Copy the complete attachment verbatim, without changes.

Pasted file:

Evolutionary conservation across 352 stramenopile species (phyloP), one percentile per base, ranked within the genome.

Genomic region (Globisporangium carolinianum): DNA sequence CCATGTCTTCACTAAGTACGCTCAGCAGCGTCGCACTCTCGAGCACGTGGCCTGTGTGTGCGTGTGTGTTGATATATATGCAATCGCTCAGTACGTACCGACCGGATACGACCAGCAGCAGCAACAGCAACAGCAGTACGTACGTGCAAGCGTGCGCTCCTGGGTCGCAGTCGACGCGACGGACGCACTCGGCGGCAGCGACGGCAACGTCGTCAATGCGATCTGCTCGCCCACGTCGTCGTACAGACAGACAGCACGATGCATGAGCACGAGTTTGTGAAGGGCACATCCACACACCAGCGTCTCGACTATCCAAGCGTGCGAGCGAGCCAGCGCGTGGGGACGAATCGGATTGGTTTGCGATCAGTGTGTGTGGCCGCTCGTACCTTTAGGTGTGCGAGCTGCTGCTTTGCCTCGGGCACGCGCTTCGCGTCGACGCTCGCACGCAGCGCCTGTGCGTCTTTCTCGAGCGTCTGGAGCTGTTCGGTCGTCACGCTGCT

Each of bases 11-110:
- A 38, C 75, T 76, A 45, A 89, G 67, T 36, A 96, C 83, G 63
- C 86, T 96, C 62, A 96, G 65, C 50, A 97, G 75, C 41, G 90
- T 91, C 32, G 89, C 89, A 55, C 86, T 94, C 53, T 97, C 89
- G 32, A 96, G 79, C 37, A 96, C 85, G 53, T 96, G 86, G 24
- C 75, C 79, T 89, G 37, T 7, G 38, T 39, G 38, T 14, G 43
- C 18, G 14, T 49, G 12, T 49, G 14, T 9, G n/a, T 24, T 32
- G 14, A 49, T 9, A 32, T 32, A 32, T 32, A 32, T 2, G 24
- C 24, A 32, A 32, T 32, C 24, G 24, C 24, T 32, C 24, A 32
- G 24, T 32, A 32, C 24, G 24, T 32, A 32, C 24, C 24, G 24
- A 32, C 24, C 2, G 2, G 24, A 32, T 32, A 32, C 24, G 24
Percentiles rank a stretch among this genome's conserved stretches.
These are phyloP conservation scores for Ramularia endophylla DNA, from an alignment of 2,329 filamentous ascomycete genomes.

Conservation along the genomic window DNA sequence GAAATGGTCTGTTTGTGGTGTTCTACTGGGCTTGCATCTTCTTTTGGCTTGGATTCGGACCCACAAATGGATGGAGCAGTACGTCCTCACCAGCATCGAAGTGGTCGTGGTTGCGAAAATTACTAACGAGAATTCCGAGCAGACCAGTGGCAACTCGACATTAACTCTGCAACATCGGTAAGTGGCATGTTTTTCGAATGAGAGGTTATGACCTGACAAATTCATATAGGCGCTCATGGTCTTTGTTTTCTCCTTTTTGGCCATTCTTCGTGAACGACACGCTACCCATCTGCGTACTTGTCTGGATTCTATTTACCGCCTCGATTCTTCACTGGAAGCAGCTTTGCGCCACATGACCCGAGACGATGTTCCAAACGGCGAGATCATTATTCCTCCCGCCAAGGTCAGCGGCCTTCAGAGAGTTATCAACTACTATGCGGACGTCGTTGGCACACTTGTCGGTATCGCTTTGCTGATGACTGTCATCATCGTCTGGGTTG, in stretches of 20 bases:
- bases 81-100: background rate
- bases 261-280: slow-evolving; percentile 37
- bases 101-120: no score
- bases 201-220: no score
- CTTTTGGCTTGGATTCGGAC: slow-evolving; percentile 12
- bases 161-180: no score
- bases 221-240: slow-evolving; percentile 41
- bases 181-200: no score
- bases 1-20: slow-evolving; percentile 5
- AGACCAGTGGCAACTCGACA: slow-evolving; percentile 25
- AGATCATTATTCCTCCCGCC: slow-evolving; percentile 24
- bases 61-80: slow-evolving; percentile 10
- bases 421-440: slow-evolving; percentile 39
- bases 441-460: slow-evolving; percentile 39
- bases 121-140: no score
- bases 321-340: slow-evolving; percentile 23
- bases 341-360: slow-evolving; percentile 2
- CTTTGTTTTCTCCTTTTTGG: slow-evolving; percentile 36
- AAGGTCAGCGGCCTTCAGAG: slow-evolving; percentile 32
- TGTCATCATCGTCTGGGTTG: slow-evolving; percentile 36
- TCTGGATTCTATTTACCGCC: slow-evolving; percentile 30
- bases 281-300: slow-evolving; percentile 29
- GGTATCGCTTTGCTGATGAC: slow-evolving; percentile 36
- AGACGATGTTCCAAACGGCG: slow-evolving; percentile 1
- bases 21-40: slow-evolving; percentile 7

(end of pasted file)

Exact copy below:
Evolutionary conservation across 352 stramenopile species (phyloP), one percentile per base, ranked within the genome.

Genomic region (Globisporangium carolinianum): DNA sequence CCATGTCTTCACTAAGTACGCTCAGCAGCGTCGCACTCTCGAGCACGTGGCCTGTGTGTGCGTGTGTGTTGATATATATGCAATCGCTCAGTACGTACCGACCGGATACGACCAGCAGCAGCAACAGCAACAGCAGTACGTACGTGCAAGCGTGCGCTCCTGGGTCGCAGTCGACGCGACGGACGCACTCGGCGGCAGCGACGGCAACGTCGTCAATGCGATCTGCTCGCCCACGTCGTCGTACAGACAGACAGCACGATGCATGAGCACGAGTTTGTGAAGGGCACATCCACACACCAGCGTCTCGACTATCCAAGCGTGCGAGCGAGCCAGCGCGTGGGGACGAATCGGATTGGTTTGCGATCAGTGTGTGTGGCCGCTCGTACCTTTAGGTGTGCGAGCTGCTGCTTTGCCTCGGGCACGCGCTTCGCGTCGACGCTCGCACGCAGCGCCTGTGCGTCTTTCTCGAGCGTCTGGAGCTGTTCGGTCGTCACGCTGCT

Each of bases 11-110:
- A 38, C 75, T 76, A 45, A 89, G 67, T 36, A 96, C 83, G 63
- C 86, T 96, C 62, A 96, G 65, C 50, A 97, G 75, C 41, G 90
- T 91, C 32, G 89, C 89, A 55, C 86, T 94, C 53, T 97, C 89
- G 32, A 96, G 79, C 37, A 96, C 85, G 53, T 96, G 86, G 24
- C 75, C 79, T 89, G 37, T 7, G 38, T 39, G 38, T 14, G 43
- C 18, G 14, T 49, G 12, T 49, G 14, T 9, G n/a, T 24, T 32
- G 14, A 49, T 9, A 32, T 32, A 32, T 32, A 32, T 2, G 24
- C 24, A 32, A 32, T 32, C 24, G 24, C 24, T 32, C 24, A 32
- G 24, T 32, A 32, C 24, G 24, T 32, A 32, C 24, C 24, G 24
- A 32, C 24, C 2, G 2, G 24, A 32, T 32, A 32, C 24, G 24
Percentiles rank a stretch among this genome's conserved stretches.
These are phyloP conservation scores for Ramularia endophylla DNA, from an alignment of 2,329 filamentous ascomycete genomes.

Conservation along the genomic window DNA sequence GAAATGGTCTGTTTGTGGTGTTCTACTGGGCTTGCATCTTCTTTTGGCTTGGATTCGGACCCACAAATGGATGGAGCAGTACGTCCTCACCAGCATCGAAGTGGTCGTGGTTGCGAAAATTACTAACGAGAATTCCGAGCAGACCAGTGGCAACTCGACATTAACTCTGCAACATCGGTAAGTGGCATGTTTTTCGAATGAGAGGTTATGACCTGACAAATTCATATAGGCGCTCATGGTCTTTGTTTTCTCCTTTTTGGCCATTCTTCGTGAACGACACGCTACCCATCTGCGTACTTGTCTGGATTCTATTTACCGCCTCGATTCTTCACTGGAAGCAGCTTTGCGCCACATGACCCGAGACGATGTTCCAAACGGCGAGATCATTATTCCTCCCGCCAAGGTCAGCGGCCTTCAGAGAGTTATCAACTACTATGCGGACGTCGTTGGCACACTTGTCGGTATCGCTTTGCTGATGACTGTCATCATCGTCTGGGTTG, in stretches of 20 bases:
- bases 81-100: background rate
- bases 261-280: slow-evolving; percentile 37
- bases 101-120: no score
- bases 201-220: no score
- CTTTTGGCTTGGATTCGGAC: slow-evolving; percentile 12
- bases 161-180: no score
- bases 221-240: slow-evolving; percentile 41
- bases 181-200: no score
- bases 1-20: slow-evolving; percentile 5
- AGACCAGTGGCAACTCGACA: slow-evolving; percentile 25
- AGATCATTATTCCTCCCGCC: slow-evolving; percentile 24
- bases 61-80: slow-evolving; percentile 10
- bases 421-440: slow-evolving; percentile 39
- bases 441-460: slow-evolving; percentile 39
- bases 121-140: no score
- bases 321-340: slow-evolving; percentile 23
- bases 341-360: slow-evolving; percentile 2
- CTTTGTTTTCTCCTTTTTGG: slow-evolving; percentile 36
- AAGGTCAGCGGCCTTCAGAG: slow-evolving; percentile 32
- TGTCATCATCGTCTGGGTTG: slow-evolving; percentile 36
- TCTGGATTCTATTTACCGCC: slow-evolving; percentile 30
- bases 281-300: slow-evolving; percentile 29
- GGTATCGCTTTGCTGATGAC: slow-evolving; percentile 36
- AGACGATGTTCCAAACGGCG: slow-evolving; percentile 1
- bases 21-40: slow-evolving; percentile 7